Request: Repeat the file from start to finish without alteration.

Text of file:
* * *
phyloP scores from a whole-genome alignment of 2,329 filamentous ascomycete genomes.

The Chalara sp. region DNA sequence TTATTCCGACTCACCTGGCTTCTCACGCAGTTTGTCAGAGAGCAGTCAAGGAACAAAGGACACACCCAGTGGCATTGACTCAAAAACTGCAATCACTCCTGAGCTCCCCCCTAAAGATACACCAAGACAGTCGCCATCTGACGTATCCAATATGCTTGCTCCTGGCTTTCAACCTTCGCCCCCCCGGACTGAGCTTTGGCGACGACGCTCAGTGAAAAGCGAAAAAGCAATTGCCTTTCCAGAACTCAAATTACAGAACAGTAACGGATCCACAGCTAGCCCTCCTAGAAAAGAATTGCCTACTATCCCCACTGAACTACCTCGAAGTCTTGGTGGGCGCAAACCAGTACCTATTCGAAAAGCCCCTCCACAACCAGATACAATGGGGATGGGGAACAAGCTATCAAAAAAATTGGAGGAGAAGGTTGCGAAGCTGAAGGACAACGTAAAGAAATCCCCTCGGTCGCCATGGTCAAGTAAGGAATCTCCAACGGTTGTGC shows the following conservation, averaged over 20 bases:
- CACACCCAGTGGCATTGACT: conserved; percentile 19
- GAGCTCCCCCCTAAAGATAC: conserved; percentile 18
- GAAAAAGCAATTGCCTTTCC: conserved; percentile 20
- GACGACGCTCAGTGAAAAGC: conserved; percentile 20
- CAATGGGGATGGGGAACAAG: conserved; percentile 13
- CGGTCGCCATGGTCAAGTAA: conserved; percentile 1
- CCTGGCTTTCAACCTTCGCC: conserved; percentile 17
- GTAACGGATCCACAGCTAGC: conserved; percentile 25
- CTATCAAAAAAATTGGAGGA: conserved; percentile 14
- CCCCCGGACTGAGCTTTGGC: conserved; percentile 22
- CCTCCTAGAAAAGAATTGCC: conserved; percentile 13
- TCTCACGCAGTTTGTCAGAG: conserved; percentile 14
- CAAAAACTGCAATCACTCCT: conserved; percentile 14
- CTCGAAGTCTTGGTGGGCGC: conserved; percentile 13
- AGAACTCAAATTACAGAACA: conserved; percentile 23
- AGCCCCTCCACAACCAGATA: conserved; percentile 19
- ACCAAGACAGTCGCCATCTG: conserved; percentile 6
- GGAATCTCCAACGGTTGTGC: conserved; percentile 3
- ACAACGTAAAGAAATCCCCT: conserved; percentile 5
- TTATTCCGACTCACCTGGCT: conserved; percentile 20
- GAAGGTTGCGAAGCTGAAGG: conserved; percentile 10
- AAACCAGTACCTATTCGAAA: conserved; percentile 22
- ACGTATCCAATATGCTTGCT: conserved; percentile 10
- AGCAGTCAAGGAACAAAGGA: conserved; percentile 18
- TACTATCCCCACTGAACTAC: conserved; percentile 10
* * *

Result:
phyloP scores from a whole-genome alignment of 2,329 filamentous ascomycete genomes.

The Chalara sp. region DNA sequence TTATTCCGACTCACCTGGCTTCTCACGCAGTTTGTCAGAGAGCAGTCAAGGAACAAAGGACACACCCAGTGGCATTGACTCAAAAACTGCAATCACTCCTGAGCTCCCCCCTAAAGATACACCAAGACAGTCGCCATCTGACGTATCCAATATGCTTGCTCCTGGCTTTCAACCTTCGCCCCCCCGGACTGAGCTTTGGCGACGACGCTCAGTGAAAAGCGAAAAAGCAATTGCCTTTCCAGAACTCAAATTACAGAACAGTAACGGATCCACAGCTAGCCCTCCTAGAAAAGAATTGCCTACTATCCCCACTGAACTACCTCGAAGTCTTGGTGGGCGCAAACCAGTACCTATTCGAAAAGCCCCTCCACAACCAGATACAATGGGGATGGGGAACAAGCTATCAAAAAAATTGGAGGAGAAGGTTGCGAAGCTGAAGGACAACGTAAAGAAATCCCCTCGGTCGCCATGGTCAAGTAAGGAATCTCCAACGGTTGTGC shows the following conservation, averaged over 20 bases:
- CACACCCAGTGGCATTGACT: conserved; percentile 19
- GAGCTCCCCCCTAAAGATAC: conserved; percentile 18
- GAAAAAGCAATTGCCTTTCC: conserved; percentile 20
- GACGACGCTCAGTGAAAAGC: conserved; percentile 20
- CAATGGGGATGGGGAACAAG: conserved; percentile 13
- CGGTCGCCATGGTCAAGTAA: conserved; percentile 1
- CCTGGCTTTCAACCTTCGCC: conserved; percentile 17
- GTAACGGATCCACAGCTAGC: conserved; percentile 25
- CTATCAAAAAAATTGGAGGA: conserved; percentile 14
- CCCCCGGACTGAGCTTTGGC: conserved; percentile 22
- CCTCCTAGAAAAGAATTGCC: conserved; percentile 13
- TCTCACGCAGTTTGTCAGAG: conserved; percentile 14
- CAAAAACTGCAATCACTCCT: conserved; percentile 14
- CTCGAAGTCTTGGTGGGCGC: conserved; percentile 13
- AGAACTCAAATTACAGAACA: conserved; percentile 23
- AGCCCCTCCACAACCAGATA: conserved; percentile 19
- ACCAAGACAGTCGCCATCTG: conserved; percentile 6
- GGAATCTCCAACGGTTGTGC: conserved; percentile 3
- ACAACGTAAAGAAATCCCCT: conserved; percentile 5
- TTATTCCGACTCACCTGGCT: conserved; percentile 20
- GAAGGTTGCGAAGCTGAAGG: conserved; percentile 10
- AAACCAGTACCTATTCGAAA: conserved; percentile 22
- ACGTATCCAATATGCTTGCT: conserved; percentile 10
- AGCAGTCAAGGAACAAAGGA: conserved; percentile 18
- TACTATCCCCACTGAACTAC: conserved; percentile 10